Background: Mental health policy in many countries is oriented around recovery. The evidence base for service-level pro-recovery interventions is lacking.
Methods: Two-site cluster randomised controlled trial in England (ISRCTN02507940). REFOCUS is a one-year team-level intervention targeting staff behaviour (increasing focus on patient values, preferences, strengths, goal-striving) and staff-patient relationships (coaching, partnership). 27 community-based adult mental health teams were randomly allocated to treatment-as-usual (n=13) or treatment-as-usual plus REFOCUS (n=14). Baseline (n=403) and one-year follow-up (n=297) outcomes were assessed for randomly selected patients with psychosis, representing 88% of target recruitment. Primary outcome was recovery, assessed using Questionnaire about Processes of Recovery (QPR).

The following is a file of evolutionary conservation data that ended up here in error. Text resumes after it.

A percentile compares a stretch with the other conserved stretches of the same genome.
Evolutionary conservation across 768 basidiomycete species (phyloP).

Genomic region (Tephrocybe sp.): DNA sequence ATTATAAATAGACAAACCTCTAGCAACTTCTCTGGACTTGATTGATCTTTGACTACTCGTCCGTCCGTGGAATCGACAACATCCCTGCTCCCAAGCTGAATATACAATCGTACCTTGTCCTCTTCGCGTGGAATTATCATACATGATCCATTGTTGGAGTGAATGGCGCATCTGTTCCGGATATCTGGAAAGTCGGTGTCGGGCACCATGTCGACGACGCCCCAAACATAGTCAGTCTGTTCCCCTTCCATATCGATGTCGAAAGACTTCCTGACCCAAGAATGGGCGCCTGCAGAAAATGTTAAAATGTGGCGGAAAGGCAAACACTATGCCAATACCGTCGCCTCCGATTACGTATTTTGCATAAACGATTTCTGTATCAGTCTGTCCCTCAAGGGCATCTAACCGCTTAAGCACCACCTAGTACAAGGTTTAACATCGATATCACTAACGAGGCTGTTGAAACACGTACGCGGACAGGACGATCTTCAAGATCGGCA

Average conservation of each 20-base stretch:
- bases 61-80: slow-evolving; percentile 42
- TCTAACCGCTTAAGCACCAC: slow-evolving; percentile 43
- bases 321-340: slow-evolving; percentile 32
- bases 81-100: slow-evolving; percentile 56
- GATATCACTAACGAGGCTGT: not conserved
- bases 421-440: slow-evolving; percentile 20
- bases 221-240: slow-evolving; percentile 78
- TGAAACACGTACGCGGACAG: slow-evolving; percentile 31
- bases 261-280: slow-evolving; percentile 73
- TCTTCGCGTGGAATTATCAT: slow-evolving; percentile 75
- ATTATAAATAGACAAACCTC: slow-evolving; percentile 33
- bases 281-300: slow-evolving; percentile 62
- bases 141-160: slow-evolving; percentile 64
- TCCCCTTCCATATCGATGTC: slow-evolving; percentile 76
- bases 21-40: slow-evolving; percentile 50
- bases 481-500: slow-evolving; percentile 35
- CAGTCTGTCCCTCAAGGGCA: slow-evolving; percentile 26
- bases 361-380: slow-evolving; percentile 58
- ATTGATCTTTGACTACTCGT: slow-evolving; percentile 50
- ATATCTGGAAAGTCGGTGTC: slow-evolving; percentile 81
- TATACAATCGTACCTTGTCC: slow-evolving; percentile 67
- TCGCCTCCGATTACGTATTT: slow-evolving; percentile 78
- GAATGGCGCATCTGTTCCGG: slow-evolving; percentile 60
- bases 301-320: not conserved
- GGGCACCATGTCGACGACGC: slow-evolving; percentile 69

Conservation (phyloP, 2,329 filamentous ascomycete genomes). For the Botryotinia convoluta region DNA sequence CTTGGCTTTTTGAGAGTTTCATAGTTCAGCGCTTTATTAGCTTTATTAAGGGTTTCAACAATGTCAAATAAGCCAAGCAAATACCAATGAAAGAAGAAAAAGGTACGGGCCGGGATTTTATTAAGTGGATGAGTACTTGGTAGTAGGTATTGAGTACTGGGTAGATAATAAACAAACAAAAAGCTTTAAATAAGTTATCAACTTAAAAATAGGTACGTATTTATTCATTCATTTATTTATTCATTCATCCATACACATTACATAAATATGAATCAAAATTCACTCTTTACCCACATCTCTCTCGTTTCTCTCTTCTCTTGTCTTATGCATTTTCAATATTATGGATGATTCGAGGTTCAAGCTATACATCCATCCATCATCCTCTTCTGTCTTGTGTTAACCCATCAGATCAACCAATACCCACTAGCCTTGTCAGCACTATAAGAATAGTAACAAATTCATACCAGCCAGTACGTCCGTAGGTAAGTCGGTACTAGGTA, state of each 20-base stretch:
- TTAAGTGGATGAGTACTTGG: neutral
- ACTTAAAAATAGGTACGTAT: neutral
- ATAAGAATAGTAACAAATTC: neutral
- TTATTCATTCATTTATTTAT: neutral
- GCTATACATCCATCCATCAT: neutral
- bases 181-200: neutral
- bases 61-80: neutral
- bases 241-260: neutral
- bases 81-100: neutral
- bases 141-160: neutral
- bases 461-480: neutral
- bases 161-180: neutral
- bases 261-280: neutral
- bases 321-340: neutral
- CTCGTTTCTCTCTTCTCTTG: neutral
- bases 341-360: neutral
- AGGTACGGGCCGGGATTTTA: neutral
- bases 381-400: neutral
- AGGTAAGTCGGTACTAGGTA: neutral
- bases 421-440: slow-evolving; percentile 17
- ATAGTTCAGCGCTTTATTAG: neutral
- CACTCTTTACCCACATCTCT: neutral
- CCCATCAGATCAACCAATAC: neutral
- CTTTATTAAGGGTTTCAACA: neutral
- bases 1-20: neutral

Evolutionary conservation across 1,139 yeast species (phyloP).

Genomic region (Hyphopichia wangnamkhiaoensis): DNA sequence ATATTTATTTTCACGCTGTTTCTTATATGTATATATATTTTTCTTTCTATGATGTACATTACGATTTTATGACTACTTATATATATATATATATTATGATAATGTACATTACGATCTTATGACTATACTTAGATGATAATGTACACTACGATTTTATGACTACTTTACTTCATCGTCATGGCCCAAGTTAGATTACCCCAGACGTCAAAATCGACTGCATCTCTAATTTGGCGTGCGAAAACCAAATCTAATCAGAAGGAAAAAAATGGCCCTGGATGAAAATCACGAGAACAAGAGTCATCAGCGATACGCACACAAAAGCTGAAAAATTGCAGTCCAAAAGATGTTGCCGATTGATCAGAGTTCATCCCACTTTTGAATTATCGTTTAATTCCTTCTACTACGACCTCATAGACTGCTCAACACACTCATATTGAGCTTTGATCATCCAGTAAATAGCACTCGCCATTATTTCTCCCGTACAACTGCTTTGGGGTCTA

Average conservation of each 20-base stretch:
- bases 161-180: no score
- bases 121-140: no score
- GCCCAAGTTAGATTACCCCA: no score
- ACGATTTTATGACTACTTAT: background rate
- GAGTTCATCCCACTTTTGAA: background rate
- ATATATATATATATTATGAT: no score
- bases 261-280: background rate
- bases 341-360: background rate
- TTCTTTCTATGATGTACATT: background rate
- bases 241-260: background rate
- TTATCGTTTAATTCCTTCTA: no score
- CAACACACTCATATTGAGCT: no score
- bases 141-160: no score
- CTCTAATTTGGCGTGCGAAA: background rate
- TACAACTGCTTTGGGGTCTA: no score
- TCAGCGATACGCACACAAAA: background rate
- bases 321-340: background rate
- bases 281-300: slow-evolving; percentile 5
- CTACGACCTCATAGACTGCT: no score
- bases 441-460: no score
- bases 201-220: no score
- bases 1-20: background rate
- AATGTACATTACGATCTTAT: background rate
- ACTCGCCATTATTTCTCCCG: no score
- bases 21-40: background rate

Findings: Intention-to-treat analysis using multiple imputation found no difference in QPR Total (control 40·0 (s.d.10·2), intervention 40·6 (s.d.10·1), adjusted difference 0·68, 95%CI: -1·7 to 3·1, p=·58), or sub-scales. Secondary outcomes which improved in the intervention group were functioning (adjusted difference 6·96, 95%CI 2·8 to 9·2, p